freopen("error.txt", "w", stderr);                        
    ll test_cases=1;               
Tester's code (C++)
#ifndef LOCAL
#pragma GCC optimize("O3,unroll-loops")
#pragma GCC target("avx,avx2,sse,sse2,sse3,sse4,popcnt,fma")

#include <bits/stdc++.h>
using namespace std;

#ifdef LOCAL
#include "../debug.h"
#define dbg(...) "11-111"

struct input_checker {
	string buffer;
	int pos;

	const string all = "0123456789ABCDEFGHIJKLMNOPQRSTUVWXYZabcdefghijklmnopqrstuvwxyz";
	const string number = "0123456789";
	const string lower = "abcdefghijklmnopqrstuvwxyz";

	input_checker() {
		pos = 0;
		while (true) {
			int c = cin.get();
			if (c == -1) {
			buffer.push_back((char) c);

	int nextDelimiter() {
		int now = pos;
		while (now < (int) buffer.size() && buffer[now] != ' ' && buffer[now] != '\n') {
		return now;

	string readOne() {
		assert(pos < (int) buffer.size());
		int nxt = nextDelimiter();
		string res;
		while (pos < nxt) {
			res += buffer[pos];
		return res;

	string readString(int minl, int maxl, const string &pattern = "") {
		assert(minl <= maxl);
		string res = readOne();
		assert(minl <= (int) res.size());
		assert((int) res.size() <= maxl);
		for (int i = 0; i < (int) res.size(); i++) {
			assert(pattern.empty() || pattern.find(res[i]) != string::npos);
		return res;

	int readInt(int minv, int maxv) {
		assert(minv <= maxv);
		int res = stoi(readOne());
		assert(minv <= res);
		assert(res <= maxv);
		return res;

	long long readLong(long long minv, long long maxv) {
		assert(minv <= maxv);
		long long res = stoll(readOne());
		assert(minv <= res);
		assert(res <= maxv);
		return res;

	auto readInts(int n, int minv, int maxv) {
		assert(n >= 0);
		vector<int> v(n);
		for (int i = 0; i < n; ++i) {
			v[i] = readInt(minv, maxv);
			if (i+1 < n) readSpace();
		return v;

	auto readLongs(int n, long long minv, long long maxv) {
		assert(n >= 0);
		vector<long long> v(n);
		for (int i = 0; i < n; ++i) {
			v[i] = readLong(minv, maxv);
			if (i+1 < n) readSpace();
		return v;

	void readSpace() {
		assert((int) buffer.size() > pos);
		assert(buffer[pos] == ' ');

	void readEoln() {
		assert((int) buffer.size() > pos);
		assert(buffer[pos] == '\n');

	void readEof() {
		assert((int) buffer.size() == pos);

int32_t main() {
    ios_base::sync_with_stdio(0);   cin.tie(0);

    input_checker input;
    int T = input.readInt(1, (int)1e4); input.readEoln();
    int sum_N = 0;
    while(T-- > 0) {
        int n = input.readInt(1, (int)1e4); input.readSpace();
        int m = input.readInt(1, (int)1e9); input.readEoln();
        vector<int> a = input.readInts(n, 1, m); input.readEoln();
        auto b = a;
        for(int i = 1 ; i < n ; i++) {
            b[i] = (m / a[i]) * a[i];
            while(__gcd(a[i - 1], b[i]) > a[i])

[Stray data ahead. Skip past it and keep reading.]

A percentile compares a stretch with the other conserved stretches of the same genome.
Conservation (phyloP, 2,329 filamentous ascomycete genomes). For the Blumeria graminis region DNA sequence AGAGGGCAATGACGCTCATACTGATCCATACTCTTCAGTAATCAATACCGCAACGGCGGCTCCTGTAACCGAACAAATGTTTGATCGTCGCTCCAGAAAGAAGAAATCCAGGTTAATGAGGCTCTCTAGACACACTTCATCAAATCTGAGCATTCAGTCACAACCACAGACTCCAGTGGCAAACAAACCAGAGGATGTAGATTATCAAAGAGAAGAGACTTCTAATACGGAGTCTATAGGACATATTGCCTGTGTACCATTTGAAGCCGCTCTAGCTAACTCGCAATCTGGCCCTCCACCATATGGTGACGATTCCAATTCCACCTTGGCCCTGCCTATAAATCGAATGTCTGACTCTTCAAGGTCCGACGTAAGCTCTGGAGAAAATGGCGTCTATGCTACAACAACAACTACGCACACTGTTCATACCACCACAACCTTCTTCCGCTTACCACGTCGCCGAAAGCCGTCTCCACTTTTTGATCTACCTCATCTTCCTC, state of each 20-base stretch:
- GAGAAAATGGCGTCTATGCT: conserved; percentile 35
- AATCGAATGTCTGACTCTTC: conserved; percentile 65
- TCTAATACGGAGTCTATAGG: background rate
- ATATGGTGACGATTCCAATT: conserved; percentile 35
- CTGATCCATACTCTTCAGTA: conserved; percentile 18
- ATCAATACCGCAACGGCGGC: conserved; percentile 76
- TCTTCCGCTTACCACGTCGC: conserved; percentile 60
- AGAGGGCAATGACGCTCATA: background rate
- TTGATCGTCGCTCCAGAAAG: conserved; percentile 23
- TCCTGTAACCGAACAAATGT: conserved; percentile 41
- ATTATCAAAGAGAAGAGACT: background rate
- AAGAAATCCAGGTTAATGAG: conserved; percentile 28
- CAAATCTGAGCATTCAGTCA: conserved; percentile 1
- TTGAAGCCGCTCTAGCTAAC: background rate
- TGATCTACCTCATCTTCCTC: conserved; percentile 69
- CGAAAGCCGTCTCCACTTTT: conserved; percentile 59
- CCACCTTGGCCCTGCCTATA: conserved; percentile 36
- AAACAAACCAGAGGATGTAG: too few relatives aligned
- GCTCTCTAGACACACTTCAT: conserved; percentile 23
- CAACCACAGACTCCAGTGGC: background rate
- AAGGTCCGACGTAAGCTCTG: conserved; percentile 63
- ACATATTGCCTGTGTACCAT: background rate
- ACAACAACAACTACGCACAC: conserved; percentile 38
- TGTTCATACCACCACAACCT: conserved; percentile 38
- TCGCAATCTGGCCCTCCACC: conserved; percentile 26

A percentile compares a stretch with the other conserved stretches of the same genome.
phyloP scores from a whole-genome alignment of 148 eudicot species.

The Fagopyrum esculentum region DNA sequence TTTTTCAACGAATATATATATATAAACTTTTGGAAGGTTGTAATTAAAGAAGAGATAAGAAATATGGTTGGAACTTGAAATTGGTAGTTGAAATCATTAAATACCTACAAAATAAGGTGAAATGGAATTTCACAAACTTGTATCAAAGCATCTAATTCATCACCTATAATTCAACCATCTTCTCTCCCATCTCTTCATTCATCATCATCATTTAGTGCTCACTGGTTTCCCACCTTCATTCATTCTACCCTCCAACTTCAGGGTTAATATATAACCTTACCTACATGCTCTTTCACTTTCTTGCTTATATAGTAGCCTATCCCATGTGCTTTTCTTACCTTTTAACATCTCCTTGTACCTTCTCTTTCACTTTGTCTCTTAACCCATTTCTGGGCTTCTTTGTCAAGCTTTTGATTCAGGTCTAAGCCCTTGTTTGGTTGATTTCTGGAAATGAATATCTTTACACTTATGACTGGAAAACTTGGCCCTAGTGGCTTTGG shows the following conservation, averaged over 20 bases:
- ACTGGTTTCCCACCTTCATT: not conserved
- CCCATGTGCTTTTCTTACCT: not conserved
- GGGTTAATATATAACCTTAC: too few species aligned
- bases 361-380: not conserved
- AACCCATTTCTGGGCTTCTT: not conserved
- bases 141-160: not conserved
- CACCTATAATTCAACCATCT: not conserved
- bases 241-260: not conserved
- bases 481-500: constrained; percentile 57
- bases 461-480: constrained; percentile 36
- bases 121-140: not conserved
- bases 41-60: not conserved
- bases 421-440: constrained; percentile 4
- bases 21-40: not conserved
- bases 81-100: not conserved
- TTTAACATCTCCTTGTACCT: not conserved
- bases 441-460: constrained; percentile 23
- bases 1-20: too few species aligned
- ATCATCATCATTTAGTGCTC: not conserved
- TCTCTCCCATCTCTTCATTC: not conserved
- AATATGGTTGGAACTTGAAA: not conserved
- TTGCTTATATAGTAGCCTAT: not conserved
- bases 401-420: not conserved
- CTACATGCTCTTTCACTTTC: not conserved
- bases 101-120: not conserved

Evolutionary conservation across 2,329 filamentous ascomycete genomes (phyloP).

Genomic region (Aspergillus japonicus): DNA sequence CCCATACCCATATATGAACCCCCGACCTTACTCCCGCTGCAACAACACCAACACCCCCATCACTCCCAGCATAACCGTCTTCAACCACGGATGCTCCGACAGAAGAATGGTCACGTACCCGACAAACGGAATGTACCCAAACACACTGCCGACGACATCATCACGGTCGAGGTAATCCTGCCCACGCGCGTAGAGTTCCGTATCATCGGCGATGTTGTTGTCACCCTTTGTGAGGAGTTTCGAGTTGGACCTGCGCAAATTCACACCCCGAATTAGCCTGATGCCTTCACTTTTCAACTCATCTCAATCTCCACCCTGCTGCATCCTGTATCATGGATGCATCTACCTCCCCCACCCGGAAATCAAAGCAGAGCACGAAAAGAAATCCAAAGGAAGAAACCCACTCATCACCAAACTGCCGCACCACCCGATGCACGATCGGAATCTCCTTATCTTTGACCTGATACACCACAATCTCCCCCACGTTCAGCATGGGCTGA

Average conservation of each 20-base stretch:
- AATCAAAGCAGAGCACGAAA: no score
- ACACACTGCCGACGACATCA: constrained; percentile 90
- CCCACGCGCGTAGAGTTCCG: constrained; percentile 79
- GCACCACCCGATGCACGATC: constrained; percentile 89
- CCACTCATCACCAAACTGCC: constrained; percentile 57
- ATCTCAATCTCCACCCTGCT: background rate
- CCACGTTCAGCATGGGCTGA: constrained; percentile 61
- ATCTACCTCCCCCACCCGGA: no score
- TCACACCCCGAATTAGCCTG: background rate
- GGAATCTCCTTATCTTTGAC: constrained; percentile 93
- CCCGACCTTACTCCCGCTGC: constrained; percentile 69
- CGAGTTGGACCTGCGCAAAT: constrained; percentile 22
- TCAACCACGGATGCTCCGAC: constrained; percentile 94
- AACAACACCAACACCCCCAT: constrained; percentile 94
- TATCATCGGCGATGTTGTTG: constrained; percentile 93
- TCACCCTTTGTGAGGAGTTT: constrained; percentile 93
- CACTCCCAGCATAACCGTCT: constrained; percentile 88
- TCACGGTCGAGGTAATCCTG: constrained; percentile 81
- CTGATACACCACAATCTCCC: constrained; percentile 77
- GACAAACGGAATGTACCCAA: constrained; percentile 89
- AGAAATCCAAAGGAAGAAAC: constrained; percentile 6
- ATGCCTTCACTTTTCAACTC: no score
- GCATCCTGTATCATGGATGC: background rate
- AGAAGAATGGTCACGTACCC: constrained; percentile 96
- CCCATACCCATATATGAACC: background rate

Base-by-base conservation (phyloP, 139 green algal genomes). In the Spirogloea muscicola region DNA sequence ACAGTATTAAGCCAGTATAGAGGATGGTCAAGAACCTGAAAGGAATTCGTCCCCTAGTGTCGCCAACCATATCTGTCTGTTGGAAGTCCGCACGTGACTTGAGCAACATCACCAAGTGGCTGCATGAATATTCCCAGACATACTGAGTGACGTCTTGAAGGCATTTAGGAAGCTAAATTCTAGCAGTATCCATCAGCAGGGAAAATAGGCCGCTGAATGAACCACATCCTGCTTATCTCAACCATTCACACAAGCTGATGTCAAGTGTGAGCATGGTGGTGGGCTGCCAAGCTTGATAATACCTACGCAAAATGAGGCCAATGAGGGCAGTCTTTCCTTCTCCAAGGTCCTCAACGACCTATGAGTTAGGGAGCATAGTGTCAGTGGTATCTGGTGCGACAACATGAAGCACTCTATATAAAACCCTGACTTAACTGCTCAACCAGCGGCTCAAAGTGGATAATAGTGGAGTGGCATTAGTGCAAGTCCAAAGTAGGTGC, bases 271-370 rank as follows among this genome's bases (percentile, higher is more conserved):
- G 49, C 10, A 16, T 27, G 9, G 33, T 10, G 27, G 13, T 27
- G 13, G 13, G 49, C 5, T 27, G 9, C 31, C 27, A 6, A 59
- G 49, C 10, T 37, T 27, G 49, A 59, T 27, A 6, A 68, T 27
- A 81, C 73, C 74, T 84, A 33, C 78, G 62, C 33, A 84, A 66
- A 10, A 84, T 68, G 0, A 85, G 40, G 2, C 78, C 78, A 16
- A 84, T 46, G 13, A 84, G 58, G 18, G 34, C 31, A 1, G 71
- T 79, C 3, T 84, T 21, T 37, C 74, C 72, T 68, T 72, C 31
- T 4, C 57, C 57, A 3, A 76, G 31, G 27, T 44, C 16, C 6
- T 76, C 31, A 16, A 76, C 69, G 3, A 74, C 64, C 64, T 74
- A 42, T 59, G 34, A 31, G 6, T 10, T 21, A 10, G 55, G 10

b[i] -= a[i];

        for(int i = 0 ; i < n ; i++)
            cout << b[i] << " \n"[i == n - 1];
    assert(sum_N <= (int)5e4);

    return 0;
Editorialist's code (Python)
from math import gcd
for _ in range(int(input())):
    n, m = map(int, input().split())
    a = list(map(int, input().split()))
    ans = [0]*n
    ans[0] = a[0]
    for i in range(1, n):
        ans[i] = a[i]*(m//a[i])
        while gcd(ans[i], a[i-1]) != a[i]: ans[i] -= a[i]

Clearly, the absolute best we can do is to choose Ai⋅floor(Ai/M)
can you explain this ?
and i think it will be floor(M/Ai) ?

Now, x≤10^0 means it has at most 9 distinct factors.
Here you are taking about prime factors?

Screenshot 2023-10-19 055745

why we are reducing by Ai only ?

You’re right, it is \left\lfloor\frac{M}{A_i}\right\rfloor
I thought that I’d fixed that typo but it looks like it wasn’t saved, should be fixed now.


Because we’re looking for multiples of A_i - a couple of lines above that, I’ve explained why B_i should be a multiple of A_i.
So, we start out at the largest possible multiple of A_i and check if it works.
If it doesn’t, you move to the next largest multiple, which is obtained by just subtracting A_i.
If you prefer algebra, you’re moving from A_i\cdot x to A_i\cdot (x-1) = A_i\cdot x - A_i.

How did you arrive at this conclusion of maximum limit we need to traverse to find the element not sharing any prime factors as 300*(9+1) ? I dont understand the intuition behind this

As mentioned there, the maximum number of times you decrement till you find a prime number is bounded by about 300 (see prime gap).
Also mentioned, x has at most 9 distinct prime factors, because the product of the smallest 10 primes exceeds 10^9.

So, if you take 3000 steps, you’ll surely reach at least 10 distinct primes yeah? One each 300 steps, at the very least.
Of them, at least one is guaranteed to not be a factor of x (since it has only 9 prime factors at most); and if a prime p is not a factor of x then \gcd(x, p) = 1 for sure (recall that our objective is to find a coprime number, after all).

Thankyou so much. Understood it well. Appreciate it :slight_smile:

Thank you sir

I had used a similar approach but instead of checking gcd(B_i, A_{i-1})!=A_i I was checking gcd(B_i, r)!=1 where r = A_{i-1}/A_{i}. I was facing TLE in this case. Can someone help me figure out the reason for that.

Could you tell me a case where this fails? Thanks :smile:

#define int long long
using namespace std;

void solve()
	int n,m; cin >> n >> m;
	int a[n];
	for(int i=0;i<n;i++) cin >> a[i];
	int b[n];
	b[0] = a[0];
	for(int i=0;i<n-1;i++)
		int rem = m % a[i + 1];
		int max_possible = m - rem;
		if(a[i] == a[i + 1])
			b[i + 1] = max_possible;
			if(max_possible % a[i] == 0) max_possible -= a[i + 1];
			b[i + 1] = max_possible;
	for(int &u : b) cout << u << " ";
	cout << '\n';

int32_t main()
	int t = 1; 
	cin >> t;